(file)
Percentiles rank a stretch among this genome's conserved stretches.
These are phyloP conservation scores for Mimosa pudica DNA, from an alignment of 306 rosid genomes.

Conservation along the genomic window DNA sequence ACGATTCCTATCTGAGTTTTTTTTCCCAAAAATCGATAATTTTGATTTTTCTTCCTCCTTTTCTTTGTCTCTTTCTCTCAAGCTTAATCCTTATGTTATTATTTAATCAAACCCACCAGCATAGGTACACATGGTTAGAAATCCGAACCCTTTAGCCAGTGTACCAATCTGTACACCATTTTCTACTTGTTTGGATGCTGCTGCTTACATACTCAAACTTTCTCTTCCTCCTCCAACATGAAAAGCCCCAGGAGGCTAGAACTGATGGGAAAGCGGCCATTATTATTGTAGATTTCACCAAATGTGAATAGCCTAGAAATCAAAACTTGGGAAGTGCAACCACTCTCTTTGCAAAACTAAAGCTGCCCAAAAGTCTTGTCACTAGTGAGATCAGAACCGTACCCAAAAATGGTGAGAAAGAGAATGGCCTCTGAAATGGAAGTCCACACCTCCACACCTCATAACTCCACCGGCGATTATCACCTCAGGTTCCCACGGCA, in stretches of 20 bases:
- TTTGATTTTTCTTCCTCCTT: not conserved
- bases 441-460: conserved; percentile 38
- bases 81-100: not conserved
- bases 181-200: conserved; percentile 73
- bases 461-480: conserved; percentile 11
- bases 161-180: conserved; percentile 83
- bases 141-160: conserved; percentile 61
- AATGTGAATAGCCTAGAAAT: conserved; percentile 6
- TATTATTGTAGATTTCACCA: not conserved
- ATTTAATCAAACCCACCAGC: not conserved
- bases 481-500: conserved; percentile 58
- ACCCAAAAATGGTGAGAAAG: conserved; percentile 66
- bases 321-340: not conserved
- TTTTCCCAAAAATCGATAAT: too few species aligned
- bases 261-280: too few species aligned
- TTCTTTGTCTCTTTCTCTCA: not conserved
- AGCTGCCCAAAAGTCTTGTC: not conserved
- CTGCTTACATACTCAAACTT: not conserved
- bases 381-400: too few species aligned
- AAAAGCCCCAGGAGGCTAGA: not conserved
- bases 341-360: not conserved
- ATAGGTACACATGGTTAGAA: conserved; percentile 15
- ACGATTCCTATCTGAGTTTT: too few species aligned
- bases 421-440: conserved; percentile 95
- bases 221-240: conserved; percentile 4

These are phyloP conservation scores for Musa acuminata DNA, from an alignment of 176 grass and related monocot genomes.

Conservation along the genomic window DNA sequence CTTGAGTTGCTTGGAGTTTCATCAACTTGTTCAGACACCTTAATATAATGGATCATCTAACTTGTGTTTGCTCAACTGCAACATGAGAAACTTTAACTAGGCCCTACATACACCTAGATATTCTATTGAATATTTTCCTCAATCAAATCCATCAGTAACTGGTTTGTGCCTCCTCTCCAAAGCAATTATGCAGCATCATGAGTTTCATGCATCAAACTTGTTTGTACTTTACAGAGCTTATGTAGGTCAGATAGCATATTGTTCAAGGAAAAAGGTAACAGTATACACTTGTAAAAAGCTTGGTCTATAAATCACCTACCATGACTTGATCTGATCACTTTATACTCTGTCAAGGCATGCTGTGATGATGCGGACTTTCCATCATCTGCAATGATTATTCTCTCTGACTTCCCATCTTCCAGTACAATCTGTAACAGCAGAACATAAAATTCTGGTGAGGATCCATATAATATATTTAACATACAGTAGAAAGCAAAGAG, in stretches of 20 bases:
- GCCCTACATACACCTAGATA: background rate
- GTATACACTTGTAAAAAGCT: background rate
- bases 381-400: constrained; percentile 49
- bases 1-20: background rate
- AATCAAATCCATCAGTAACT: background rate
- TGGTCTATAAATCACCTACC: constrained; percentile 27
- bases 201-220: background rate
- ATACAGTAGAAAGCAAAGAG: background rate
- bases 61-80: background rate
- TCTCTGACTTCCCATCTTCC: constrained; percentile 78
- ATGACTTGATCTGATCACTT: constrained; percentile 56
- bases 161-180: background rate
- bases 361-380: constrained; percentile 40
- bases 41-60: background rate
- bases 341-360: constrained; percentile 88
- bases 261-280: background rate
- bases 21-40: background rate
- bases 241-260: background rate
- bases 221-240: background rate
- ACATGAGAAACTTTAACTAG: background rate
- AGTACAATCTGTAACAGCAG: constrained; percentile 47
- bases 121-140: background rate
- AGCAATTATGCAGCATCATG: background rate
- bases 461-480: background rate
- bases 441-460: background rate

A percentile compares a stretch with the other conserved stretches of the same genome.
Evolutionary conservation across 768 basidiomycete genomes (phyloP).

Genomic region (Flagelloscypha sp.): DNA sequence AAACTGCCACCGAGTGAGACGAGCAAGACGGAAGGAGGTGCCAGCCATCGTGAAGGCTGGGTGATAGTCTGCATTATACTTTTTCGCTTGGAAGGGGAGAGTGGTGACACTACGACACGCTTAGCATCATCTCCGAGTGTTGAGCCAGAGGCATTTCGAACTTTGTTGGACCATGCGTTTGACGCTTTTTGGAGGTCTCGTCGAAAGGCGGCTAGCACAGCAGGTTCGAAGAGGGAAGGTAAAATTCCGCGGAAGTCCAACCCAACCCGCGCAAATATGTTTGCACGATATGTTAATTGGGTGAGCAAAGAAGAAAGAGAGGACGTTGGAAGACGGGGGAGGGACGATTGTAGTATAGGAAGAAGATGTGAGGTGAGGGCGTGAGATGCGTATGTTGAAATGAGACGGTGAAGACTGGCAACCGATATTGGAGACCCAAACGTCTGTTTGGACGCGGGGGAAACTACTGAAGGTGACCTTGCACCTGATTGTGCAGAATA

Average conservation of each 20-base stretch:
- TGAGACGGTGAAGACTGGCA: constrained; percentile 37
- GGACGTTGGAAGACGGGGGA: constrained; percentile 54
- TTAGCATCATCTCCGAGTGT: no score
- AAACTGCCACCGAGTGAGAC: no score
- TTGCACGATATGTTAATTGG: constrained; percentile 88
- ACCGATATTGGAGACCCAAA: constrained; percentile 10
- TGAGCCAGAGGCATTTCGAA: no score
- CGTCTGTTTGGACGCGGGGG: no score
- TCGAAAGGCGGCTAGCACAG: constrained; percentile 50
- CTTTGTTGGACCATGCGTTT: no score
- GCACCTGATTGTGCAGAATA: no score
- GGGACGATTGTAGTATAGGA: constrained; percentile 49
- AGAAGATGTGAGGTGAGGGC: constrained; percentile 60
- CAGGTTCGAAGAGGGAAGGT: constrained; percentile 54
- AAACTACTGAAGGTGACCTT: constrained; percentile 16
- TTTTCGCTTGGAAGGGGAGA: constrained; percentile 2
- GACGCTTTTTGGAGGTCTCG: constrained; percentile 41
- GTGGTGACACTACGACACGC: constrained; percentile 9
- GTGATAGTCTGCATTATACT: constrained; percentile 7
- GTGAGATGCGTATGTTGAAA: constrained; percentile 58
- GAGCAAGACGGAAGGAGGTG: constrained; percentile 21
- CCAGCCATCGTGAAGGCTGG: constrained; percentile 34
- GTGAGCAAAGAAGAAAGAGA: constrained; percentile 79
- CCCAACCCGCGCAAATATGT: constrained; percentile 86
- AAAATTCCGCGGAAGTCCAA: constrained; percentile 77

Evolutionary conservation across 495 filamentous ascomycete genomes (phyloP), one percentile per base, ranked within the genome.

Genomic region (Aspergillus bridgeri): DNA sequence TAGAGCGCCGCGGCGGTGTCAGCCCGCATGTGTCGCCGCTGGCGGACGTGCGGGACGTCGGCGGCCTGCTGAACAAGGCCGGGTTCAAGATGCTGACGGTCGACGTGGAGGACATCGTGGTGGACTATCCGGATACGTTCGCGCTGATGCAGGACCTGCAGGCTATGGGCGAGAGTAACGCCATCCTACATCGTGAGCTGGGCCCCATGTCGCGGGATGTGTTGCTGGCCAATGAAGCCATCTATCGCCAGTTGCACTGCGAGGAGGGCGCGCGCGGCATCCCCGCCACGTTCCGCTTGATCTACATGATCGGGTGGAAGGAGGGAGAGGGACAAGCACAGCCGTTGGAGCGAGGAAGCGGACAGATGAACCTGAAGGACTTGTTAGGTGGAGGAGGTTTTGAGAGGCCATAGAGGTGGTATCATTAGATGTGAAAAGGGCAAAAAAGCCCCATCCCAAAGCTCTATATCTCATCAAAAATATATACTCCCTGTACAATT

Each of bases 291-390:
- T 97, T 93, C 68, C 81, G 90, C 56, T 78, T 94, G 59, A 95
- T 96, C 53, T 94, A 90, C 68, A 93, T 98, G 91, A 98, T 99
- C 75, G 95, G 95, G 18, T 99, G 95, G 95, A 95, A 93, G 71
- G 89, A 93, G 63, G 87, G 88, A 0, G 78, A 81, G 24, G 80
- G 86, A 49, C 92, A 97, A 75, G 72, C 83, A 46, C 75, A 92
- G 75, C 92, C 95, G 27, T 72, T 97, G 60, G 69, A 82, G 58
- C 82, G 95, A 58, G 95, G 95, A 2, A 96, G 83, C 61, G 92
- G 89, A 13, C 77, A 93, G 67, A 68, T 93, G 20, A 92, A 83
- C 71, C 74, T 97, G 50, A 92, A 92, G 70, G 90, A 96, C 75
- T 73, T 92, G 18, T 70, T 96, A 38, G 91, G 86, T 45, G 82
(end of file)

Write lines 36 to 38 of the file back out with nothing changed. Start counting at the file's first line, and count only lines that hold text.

- TGGTCTATAAATCACCTACC: constrained; percentile 27
- bases 201-220: background rate
- ATACAGTAGAAAGCAAAGAG: background rate